By Daniel Libit
Several outgoing members of the Lobo softball program made “damning” allegations about head coach Erica Beach during last year’s student-athlete exit interviews.
The charges centered around Beach’s racial rhetoric and what was described as her general “unprofessionalism.”
The revelations come in the notes of exit interviews compiled by the Athletic Council, a committee of UNM’s Faculty Senate. NMFishbowl.com previously reported on a more limited release of interview notes, in which some athletes raised concerns about race and gender issues throughout the department and university. In the wake of that, a follow-up public records request was made for a more comprehensive — and less redacted — version of those notes, which UNM provided last week.
You can read the full 21-page release of documents here. NMFishbowl.com has decided to redact the names or identifiers of some staffers, in instances where they have not yet been given a chance to respond to allegations or criticisms made against them in the notes.
The most inflammatory comments targeted Beach, who is in her seventh season at UNM. Beach did not respond to numerous phone and email messages seeking comment for this story. Athletic Director Paul Krebs and two UNM Athletic Department spokespeople also did not respond to multiple inquiries over the past several days.
The Athletic Council’s notes describe the players’ criticisms of Beach as “damning.” Among other issues, players accused Beach of violating their confidentiality and of retaliating against those who brought up issues related to racial or cultural sensitivities.
“Don’t be too black,” was the message some players took away from their experience on the team.
“When issues of race came up they were turned back on the player [who] raised the issue — consistently,” the exit-interview notes stated. Additionally, players said the team’s assistant coaches were “allowed to disrespect players.”
Beach, a former All-American player at Arizona State University, was hired as the Lobos’ head coach in 2010, after serving as an assistant at Ohio State. Her team finished 23-27 last season, its third losing campaign in the last four years. The Lobo softball program begins its 2017 season on Feb. 10, at the Kajikawa Classic in Tempe, Ariz.
While Beach was perhaps the most harshly criticized UNM coach in the exit-interview material, she wasn’t the only one to receive negative reviews. As was previously reported, former football players raised several complaints about head coach Bob Davie’s cold and impersonal conduct behind closed doors.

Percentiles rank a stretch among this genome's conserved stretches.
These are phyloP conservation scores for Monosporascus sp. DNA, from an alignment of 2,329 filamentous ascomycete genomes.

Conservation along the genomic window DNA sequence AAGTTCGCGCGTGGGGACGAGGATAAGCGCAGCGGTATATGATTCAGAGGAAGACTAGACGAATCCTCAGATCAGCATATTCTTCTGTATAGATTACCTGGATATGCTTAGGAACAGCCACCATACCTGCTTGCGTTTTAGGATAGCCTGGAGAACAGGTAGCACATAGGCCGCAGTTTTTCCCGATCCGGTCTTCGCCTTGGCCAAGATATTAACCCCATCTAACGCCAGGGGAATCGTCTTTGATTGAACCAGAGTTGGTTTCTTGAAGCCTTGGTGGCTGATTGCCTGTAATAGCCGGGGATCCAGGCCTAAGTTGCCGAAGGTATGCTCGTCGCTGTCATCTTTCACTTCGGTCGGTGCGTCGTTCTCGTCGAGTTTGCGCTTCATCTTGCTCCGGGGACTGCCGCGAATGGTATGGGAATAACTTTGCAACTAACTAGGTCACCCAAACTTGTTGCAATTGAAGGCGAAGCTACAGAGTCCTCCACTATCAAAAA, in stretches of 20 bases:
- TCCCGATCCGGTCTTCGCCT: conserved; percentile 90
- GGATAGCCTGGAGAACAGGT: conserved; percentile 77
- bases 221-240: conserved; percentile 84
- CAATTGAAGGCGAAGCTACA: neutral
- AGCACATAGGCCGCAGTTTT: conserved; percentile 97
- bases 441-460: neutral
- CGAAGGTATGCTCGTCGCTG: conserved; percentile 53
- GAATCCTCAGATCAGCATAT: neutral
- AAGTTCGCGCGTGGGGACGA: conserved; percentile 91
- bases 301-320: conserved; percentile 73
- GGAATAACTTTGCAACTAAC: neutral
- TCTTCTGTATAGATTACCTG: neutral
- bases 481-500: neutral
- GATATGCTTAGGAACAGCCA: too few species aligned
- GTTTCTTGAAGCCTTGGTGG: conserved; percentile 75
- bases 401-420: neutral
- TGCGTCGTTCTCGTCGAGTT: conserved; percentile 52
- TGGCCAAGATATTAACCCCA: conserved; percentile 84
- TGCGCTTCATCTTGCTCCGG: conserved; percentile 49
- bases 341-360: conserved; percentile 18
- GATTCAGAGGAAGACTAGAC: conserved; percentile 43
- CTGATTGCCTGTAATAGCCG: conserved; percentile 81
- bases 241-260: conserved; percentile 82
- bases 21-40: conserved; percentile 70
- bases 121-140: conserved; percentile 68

A few accolades were also sprinkled amidst the coaching commentaries. The Lobo women’s soccer coach, Heather Dyche, was praised for her “open” process and her “respect” for player input. There was also love for former women’s basketball coach Yvonne Sanchez, who was fired last March. Her players reported they had a “great relationship” with her, and they valued that she was “very focused on academics.”
In response to our second public records request, NMFishbowl.com also received notes from a fifth 2016 exit-interview session. This new material amplified a few of the athlete complaints on matters related to the inequitable treatment of women, insufficient injury support, and the significantly lesser status of UNM’s “Olympic” sports.
In the strongest terms yet, UNM female athletes told the council that they have to sometimes relinquish already-scheduled training times to male athletes; must demonstrate a deferential demeanor towards their male counterparts; and, most important of all, have to keep their mouths shut when male jocks materialize.
“Women have to know their place,” according to one summarized statement. “Women have to be quiet when men come in,” reported another. “If there are men in the gym,” said a third note, “even when it is (the) women’s time slot, the women have to leave.”
Lobo athletes also observed that unequal treatment of men and women in the retention decisions the school made last season with its two basketball coaches. “Why fire the women’s coach and not (the) men’s?,” one former athlete wondered aloud.
Injury issues were also revisited in the latest version of interview notes. In earlier documents, some UNM athletes reported they took personal financial hits for knee surgeries and concussion examinations. In this summary, other athletes discussed coaches’ inattention to illness and the indifference of UNM trainers.
“Girls got mono–made them run,” said one note. “Practiced while 10 (athletes) had strep throat at the same time,” read another. “Trainers often downplayed injuries, even when players said there (was) something (wrong),” noted a third.
UNM issued only a general statement when NMFishbowl.com first inquired into a series of athlete allegations and criticisms, addressed in the notes, which ranged from charges of academic fraud to systemic fat-shaming of female participants. Subsequently, Frank Mercogliano, UNM’s Assistant Athletics Director of Communications, went on a Lobo fan-site message board to correct a charge that the department had failed to fete the women’s cross-country team for their 2015 National Championship — a strikingly small-bore matter to accost, given all the other issues addressed.
Since NMFishbowl.com’s first report on the exit interviews, Krebs has issued instructions to his staff not to speak to this reporter, and has had conversations with UNM lawyers and the Athletic Council about the release of the documents. Athletic Council chairman Finnie Coleman, an associate professor in UNM’s English department, did not respond to requests to comment for this story.
(Lead photo image courtesy of ABQ Free Press)